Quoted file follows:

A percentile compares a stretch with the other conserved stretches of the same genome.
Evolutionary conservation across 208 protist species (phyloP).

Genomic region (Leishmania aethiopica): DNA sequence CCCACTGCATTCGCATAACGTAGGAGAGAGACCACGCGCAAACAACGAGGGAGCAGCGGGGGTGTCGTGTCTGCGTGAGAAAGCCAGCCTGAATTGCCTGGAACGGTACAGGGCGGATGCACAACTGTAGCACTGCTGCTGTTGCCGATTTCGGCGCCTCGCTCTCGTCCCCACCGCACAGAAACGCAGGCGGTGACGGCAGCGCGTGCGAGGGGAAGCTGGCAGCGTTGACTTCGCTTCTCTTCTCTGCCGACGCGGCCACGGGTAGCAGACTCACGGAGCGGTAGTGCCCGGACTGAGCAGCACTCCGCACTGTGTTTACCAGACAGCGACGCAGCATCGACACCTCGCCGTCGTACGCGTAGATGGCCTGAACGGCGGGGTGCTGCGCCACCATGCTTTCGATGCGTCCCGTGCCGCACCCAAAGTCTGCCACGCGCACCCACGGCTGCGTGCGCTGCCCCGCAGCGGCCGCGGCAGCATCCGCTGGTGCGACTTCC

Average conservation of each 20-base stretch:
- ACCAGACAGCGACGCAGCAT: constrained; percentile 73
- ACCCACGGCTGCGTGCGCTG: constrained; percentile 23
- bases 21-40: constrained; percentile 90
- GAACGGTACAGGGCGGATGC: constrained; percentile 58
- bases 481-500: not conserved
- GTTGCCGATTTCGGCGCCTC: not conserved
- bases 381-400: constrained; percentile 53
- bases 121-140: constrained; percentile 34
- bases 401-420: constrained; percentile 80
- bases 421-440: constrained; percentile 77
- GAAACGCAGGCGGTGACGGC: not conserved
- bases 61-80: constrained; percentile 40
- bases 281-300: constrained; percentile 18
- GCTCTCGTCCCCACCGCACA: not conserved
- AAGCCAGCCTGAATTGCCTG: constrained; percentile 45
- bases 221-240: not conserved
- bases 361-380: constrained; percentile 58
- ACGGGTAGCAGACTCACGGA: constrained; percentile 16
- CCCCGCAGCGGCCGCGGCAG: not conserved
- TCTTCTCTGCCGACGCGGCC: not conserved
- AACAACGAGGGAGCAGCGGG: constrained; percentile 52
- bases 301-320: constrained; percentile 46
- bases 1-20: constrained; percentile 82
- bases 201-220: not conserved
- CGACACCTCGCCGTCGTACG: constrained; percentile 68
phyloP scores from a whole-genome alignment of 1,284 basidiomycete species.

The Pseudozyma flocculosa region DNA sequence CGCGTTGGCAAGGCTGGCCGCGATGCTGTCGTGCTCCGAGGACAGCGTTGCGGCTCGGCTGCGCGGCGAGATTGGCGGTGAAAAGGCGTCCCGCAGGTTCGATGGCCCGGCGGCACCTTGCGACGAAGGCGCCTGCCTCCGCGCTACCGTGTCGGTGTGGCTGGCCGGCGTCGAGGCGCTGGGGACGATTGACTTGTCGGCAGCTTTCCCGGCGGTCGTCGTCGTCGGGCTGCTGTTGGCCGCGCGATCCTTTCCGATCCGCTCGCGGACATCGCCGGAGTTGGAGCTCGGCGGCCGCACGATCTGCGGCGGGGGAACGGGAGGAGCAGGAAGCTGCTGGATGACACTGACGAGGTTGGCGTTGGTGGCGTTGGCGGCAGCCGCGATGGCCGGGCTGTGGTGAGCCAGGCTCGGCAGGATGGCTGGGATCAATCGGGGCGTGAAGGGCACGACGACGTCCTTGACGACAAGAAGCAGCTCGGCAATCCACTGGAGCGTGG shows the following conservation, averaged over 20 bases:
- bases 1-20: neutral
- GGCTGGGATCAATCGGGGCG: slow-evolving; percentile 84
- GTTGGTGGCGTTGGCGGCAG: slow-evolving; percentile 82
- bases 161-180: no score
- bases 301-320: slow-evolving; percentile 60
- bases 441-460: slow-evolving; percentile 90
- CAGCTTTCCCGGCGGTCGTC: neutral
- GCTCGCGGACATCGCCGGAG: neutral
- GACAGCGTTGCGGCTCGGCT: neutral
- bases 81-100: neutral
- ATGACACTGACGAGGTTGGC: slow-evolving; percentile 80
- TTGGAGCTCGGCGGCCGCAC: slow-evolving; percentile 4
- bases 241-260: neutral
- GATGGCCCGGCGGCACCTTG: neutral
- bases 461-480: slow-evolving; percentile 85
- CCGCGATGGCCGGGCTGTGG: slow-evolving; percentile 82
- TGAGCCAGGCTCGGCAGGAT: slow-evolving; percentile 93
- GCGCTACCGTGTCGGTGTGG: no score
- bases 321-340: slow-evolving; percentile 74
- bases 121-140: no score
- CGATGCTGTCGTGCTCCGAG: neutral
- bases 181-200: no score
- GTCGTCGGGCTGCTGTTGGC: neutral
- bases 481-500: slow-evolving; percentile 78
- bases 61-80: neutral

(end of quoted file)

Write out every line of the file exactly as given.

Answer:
A percentile compares a stretch with the other conserved stretches of the same genome.
Evolutionary conservation across 208 protist species (phyloP).

Genomic region (Leishmania aethiopica): DNA sequence CCCACTGCATTCGCATAACGTAGGAGAGAGACCACGCGCAAACAACGAGGGAGCAGCGGGGGTGTCGTGTCTGCGTGAGAAAGCCAGCCTGAATTGCCTGGAACGGTACAGGGCGGATGCACAACTGTAGCACTGCTGCTGTTGCCGATTTCGGCGCCTCGCTCTCGTCCCCACCGCACAGAAACGCAGGCGGTGACGGCAGCGCGTGCGAGGGGAAGCTGGCAGCGTTGACTTCGCTTCTCTTCTCTGCCGACGCGGCCACGGGTAGCAGACTCACGGAGCGGTAGTGCCCGGACTGAGCAGCACTCCGCACTGTGTTTACCAGACAGCGACGCAGCATCGACACCTCGCCGTCGTACGCGTAGATGGCCTGAACGGCGGGGTGCTGCGCCACCATGCTTTCGATGCGTCCCGTGCCGCACCCAAAGTCTGCCACGCGCACCCACGGCTGCGTGCGCTGCCCCGCAGCGGCCGCGGCAGCATCCGCTGGTGCGACTTCC

Average conservation of each 20-base stretch:
- ACCAGACAGCGACGCAGCAT: constrained; percentile 73
- ACCCACGGCTGCGTGCGCTG: constrained; percentile 23
- bases 21-40: constrained; percentile 90
- GAACGGTACAGGGCGGATGC: constrained; percentile 58
- bases 481-500: not conserved
- GTTGCCGATTTCGGCGCCTC: not conserved
- bases 381-400: constrained; percentile 53
- bases 121-140: constrained; percentile 34
- bases 401-420: constrained; percentile 80
- bases 421-440: constrained; percentile 77
- GAAACGCAGGCGGTGACGGC: not conserved
- bases 61-80: constrained; percentile 40
- bases 281-300: constrained; percentile 18
- GCTCTCGTCCCCACCGCACA: not conserved
- AAGCCAGCCTGAATTGCCTG: constrained; percentile 45
- bases 221-240: not conserved
- bases 361-380: constrained; percentile 58
- ACGGGTAGCAGACTCACGGA: constrained; percentile 16
- CCCCGCAGCGGCCGCGGCAG: not conserved
- TCTTCTCTGCCGACGCGGCC: not conserved
- AACAACGAGGGAGCAGCGGG: constrained; percentile 52
- bases 301-320: constrained; percentile 46
- bases 1-20: constrained; percentile 82
- bases 201-220: not conserved
- CGACACCTCGCCGTCGTACG: constrained; percentile 68
phyloP scores from a whole-genome alignment of 1,284 basidiomycete species.

The Pseudozyma flocculosa region DNA sequence CGCGTTGGCAAGGCTGGCCGCGATGCTGTCGTGCTCCGAGGACAGCGTTGCGGCTCGGCTGCGCGGCGAGATTGGCGGTGAAAAGGCGTCCCGCAGGTTCGATGGCCCGGCGGCACCTTGCGACGAAGGCGCCTGCCTCCGCGCTACCGTGTCGGTGTGGCTGGCCGGCGTCGAGGCGCTGGGGACGATTGACTTGTCGGCAGCTTTCCCGGCGGTCGTCGTCGTCGGGCTGCTGTTGGCCGCGCGATCCTTTCCGATCCGCTCGCGGACATCGCCGGAGTTGGAGCTCGGCGGCCGCACGATCTGCGGCGGGGGAACGGGAGGAGCAGGAAGCTGCTGGATGACACTGACGAGGTTGGCGTTGGTGGCGTTGGCGGCAGCCGCGATGGCCGGGCTGTGGTGAGCCAGGCTCGGCAGGATGGCTGGGATCAATCGGGGCGTGAAGGGCACGACGACGTCCTTGACGACAAGAAGCAGCTCGGCAATCCACTGGAGCGTGG shows the following conservation, averaged over 20 bases:
- bases 1-20: neutral
- GGCTGGGATCAATCGGGGCG: slow-evolving; percentile 84
- GTTGGTGGCGTTGGCGGCAG: slow-evolving; percentile 82
- bases 161-180: no score
- bases 301-320: slow-evolving; percentile 60
- bases 441-460: slow-evolving; percentile 90
- CAGCTTTCCCGGCGGTCGTC: neutral
- GCTCGCGGACATCGCCGGAG: neutral
- GACAGCGTTGCGGCTCGGCT: neutral
- bases 81-100: neutral
- ATGACACTGACGAGGTTGGC: slow-evolving; percentile 80
- TTGGAGCTCGGCGGCCGCAC: slow-evolving; percentile 4
- bases 241-260: neutral
- GATGGCCCGGCGGCACCTTG: neutral
- bases 461-480: slow-evolving; percentile 85
- CCGCGATGGCCGGGCTGTGG: slow-evolving; percentile 82
- TGAGCCAGGCTCGGCAGGAT: slow-evolving; percentile 93
- GCGCTACCGTGTCGGTGTGG: no score
- bases 321-340: slow-evolving; percentile 74
- bases 121-140: no score
- CGATGCTGTCGTGCTCCGAG: neutral
- bases 181-200: no score
- GTCGTCGGGCTGCTGTTGGC: neutral
- bases 481-500: slow-evolving; percentile 78
- bases 61-80: neutral